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Hong Kong property crash averted, if stock traders are right
[HONG KONG] Hong Kong homeowners could be forgiven for fearing the worst. In a city notorious for its real estate booms and busts - including a 70 per cent tumble triggered by Asia's financial crisis in the late 1990s - property prices are once again sliding from all-time highs.
Yet there's little reason to worry that the latest slump will spiral into another crash, if shares of Hong Kong's biggest developers are anything to go by. After a 34 per cent selloff from its June peak through Jan 21, the Hang Seng Properties Index has jumped 18 per cent in just two months - outpacing the broader Hong Kong equity market by almost 7 percentage points.
The last time the property stock gauge reversed a drop of similar magnitude, in October 2011, home prices began climbing three months later.
The index has been a decent leading indicator over the long term, too, foreshadowing turning points in the housing market 70 per cent of the time since 1994, according to data compiled Bloomberg. While that's not a perfect track record, it does bolster the case of optimists who say the current slide in property values is just a temporary correction, rather than a prolonged tumble.
"A price recovery in the physical market is very likely," said Wee Liat Lee, an analyst at BNP Paribas SA in Hong Kong who predicts home prices will bottom out by year-end and resume annual gains of about 10 per cent through 2019.
"The reason why share prices are able to lead is because fund managers do a thorough analysis of the physical market condition and predict it will turn," said Mr Wee, who has a buy rating on all but one of the Hong Kong-listed developers he covers.
Analysts point to several reasons why a crash is unlikely.
For one, sales volumes are starting to recover as prices drop to levels that entice buyers. After falling to the lowest level in at least 14 years in mid-February, secondary transactions in major housing estates rebounded five-fold to a nine-month high in the week ended March 13, according to Midland Realty.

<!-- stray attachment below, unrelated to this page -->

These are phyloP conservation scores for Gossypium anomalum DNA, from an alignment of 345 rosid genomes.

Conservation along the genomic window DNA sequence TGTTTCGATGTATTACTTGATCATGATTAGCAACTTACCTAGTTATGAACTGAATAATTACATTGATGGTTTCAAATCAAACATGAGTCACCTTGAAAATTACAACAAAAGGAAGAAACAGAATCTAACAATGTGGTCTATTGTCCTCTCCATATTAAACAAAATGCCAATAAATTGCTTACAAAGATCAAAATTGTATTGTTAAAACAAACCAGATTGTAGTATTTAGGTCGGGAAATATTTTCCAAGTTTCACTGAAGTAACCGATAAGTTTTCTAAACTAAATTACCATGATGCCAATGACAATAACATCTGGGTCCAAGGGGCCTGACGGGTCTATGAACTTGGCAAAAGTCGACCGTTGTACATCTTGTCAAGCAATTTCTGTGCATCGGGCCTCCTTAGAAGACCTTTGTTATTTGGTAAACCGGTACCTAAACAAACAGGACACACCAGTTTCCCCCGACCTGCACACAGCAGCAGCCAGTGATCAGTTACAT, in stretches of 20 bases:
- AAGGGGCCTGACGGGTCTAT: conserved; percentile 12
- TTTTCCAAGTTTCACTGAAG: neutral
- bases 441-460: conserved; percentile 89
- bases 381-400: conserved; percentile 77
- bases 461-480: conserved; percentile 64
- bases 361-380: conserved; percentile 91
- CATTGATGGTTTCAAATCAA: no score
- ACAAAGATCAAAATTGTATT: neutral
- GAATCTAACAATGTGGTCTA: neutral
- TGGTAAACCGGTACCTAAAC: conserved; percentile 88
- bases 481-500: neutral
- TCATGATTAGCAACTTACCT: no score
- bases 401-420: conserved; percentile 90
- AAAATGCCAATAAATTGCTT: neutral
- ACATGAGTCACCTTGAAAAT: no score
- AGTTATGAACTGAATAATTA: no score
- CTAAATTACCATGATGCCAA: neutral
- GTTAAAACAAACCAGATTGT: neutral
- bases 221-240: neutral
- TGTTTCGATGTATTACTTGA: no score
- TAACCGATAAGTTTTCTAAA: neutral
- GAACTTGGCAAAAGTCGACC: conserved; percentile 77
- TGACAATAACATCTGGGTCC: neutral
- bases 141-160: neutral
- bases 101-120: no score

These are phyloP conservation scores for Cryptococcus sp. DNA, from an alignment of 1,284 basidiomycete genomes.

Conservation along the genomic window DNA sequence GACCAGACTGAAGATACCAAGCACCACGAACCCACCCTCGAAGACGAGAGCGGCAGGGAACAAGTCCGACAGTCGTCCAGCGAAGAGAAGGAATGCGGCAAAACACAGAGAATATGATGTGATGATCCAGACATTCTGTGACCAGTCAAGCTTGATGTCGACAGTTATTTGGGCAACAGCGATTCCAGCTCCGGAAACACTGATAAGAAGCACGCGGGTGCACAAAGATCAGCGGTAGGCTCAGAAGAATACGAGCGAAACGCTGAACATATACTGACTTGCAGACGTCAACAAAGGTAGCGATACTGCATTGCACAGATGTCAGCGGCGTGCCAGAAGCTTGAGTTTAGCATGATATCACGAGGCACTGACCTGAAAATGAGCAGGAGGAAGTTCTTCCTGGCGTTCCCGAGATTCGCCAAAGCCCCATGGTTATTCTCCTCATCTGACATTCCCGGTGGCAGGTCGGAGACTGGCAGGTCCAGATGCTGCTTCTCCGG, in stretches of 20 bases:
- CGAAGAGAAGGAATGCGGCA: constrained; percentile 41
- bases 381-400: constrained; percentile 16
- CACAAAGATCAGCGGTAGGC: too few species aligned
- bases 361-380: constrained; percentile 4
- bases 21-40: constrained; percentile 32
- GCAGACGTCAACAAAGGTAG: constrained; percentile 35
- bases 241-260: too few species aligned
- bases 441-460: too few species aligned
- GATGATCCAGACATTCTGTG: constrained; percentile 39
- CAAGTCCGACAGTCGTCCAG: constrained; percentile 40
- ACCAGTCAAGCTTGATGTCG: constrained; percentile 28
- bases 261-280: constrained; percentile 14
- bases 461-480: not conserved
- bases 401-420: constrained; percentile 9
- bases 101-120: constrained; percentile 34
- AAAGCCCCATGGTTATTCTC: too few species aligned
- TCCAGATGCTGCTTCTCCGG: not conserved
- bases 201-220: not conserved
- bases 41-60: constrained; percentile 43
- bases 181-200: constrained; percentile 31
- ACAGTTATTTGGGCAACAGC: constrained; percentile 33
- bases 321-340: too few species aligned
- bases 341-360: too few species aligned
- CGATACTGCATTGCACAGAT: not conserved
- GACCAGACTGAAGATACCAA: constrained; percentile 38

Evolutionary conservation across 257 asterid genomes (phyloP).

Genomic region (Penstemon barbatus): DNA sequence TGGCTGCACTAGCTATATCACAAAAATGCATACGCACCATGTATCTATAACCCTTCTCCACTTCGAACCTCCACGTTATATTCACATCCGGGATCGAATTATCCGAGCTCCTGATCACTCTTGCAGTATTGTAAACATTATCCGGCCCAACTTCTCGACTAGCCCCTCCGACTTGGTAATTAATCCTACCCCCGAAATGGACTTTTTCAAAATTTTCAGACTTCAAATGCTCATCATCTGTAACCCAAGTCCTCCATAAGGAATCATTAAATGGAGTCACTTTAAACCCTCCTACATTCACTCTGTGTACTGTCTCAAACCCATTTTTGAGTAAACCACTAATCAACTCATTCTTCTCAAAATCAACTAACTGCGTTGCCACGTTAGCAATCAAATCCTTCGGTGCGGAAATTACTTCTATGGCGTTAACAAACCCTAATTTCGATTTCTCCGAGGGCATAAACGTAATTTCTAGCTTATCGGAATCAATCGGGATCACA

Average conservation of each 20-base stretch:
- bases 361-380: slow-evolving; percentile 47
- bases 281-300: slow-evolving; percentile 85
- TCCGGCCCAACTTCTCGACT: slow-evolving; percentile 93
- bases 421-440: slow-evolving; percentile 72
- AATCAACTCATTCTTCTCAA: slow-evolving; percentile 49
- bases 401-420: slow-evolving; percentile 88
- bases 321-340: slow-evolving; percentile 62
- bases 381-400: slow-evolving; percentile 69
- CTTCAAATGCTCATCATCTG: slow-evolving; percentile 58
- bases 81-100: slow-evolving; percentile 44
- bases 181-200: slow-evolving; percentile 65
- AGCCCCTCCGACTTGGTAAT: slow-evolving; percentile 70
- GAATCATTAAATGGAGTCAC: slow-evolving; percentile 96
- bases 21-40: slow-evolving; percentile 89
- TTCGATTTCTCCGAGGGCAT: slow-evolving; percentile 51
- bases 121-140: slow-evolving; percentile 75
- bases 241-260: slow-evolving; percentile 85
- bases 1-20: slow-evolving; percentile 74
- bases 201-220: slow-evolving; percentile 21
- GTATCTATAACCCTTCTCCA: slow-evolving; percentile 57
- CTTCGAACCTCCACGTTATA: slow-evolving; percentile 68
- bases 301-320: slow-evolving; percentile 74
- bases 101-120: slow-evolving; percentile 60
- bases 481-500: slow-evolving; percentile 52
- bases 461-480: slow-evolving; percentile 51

The market is thawing as fears over an exodus from Hong Kong assets fade. The city's dollar has rebounded from the weak end of its trading range against the US currency, reaching the strongest level in two months on Monday, while interbank borrowing costs have tumbled from five-year highs as investors scale back bets on higher US interest rates and an economic hard landing in China.
Hong Kong could reconsider some of its property curbs if prices fall too far, said Cusson Leung, the head of Hong Kong research, conglomerates and property at JPMorgan Chase & Co.
Over the past six years, authorities have increased the minimum down payment requirement on mortgages, lifted taxes on non- resident homebuyers and introduced a special stamp duty for purchasers who flip properties within 36 months.
Mr Leung, who sees home prices dropping another 10 per cent in 2016 to levels that would make government easing more likely, has overweight ratings on developers including Cheung Kong Property Holdings and New World Development Co.
Cheung Kong Property, which gets about 84 per cent of its revenue from the residential market, and New World, which relies on the residential segment for 46 per cent of sales, have both jumped 20 per cent since the Hang Seng Properties gauge started rallying in January.
The index has recorded 23 swings of at least 30 per cent since Bloomberg started compiling the data in 1994.
Of course, the stock market does sometimes diverge from the physical property market, and Hong Kong faces multiple headwinds - including shrinking retail sales, declining port cargoes and waning interest from Chinese tourists - that could translate into lower demand for real estate over the long term.
There's also the problem of affordability. Hong Kong was ranked as the most expensive housing market among 87 major metropolitan areas as of the third quarter of 2015, according to an annual survey compiled by Demographia, after home values surged more than 360 per cent from a 2003 nadir through mid- September.
The government will continue to increase housing supply and curb demand from speculators, Hong Kong Chief Executive Leung Chun-yingsaid on Tuesday.
"We've been reducing our exposure to Hong Kong property," said Charlie Awdry, a London-based portfolio manager at Henderson Global Investors Ltd, which oversees more than US$131 billion.
"If you look at the longer-term trend of where the industry fundamentals are going, they tell you that physical property prices are heading down in Hong Kong and there is a lot of supply coming."
The latest home-price data show continued downward pressure. Centaline Property Agency's index of secondary-market values sank 2.15 percent in the week ended March 13, the biggest drop since 2008, to extend its decline since mid-September to 13 per cent.
Still, that hasn't stopped shares of real estate companies from rallying. The Hang Seng Properties gauge climbed to the highest level in more than three months on Thursday, and closed on Monday within 2 percentage points of a bull market. It slipped 0.7 per cent at 11.40am local time on Tuesday.
Hong Kong's property stocks have more than priced in the potential for lower home values, according to Sandy Mehta, the chief executive officer of Value Investment Principals, a Hong Kong-based advisory firm.
The Hang Seng property gauge's price-to-book ratio fell to 0.58 in January, the lowest level since 1998, and was trading at 0.69 on Monday, according to data compiled by Bloomberg.
"Discounts to current marked-to-market land and asset values are high, even if one assumes prices may decline," said Mr Mehta, whose stock picks include New World. "There is a lot of value for investors who have a one to two year time horizon."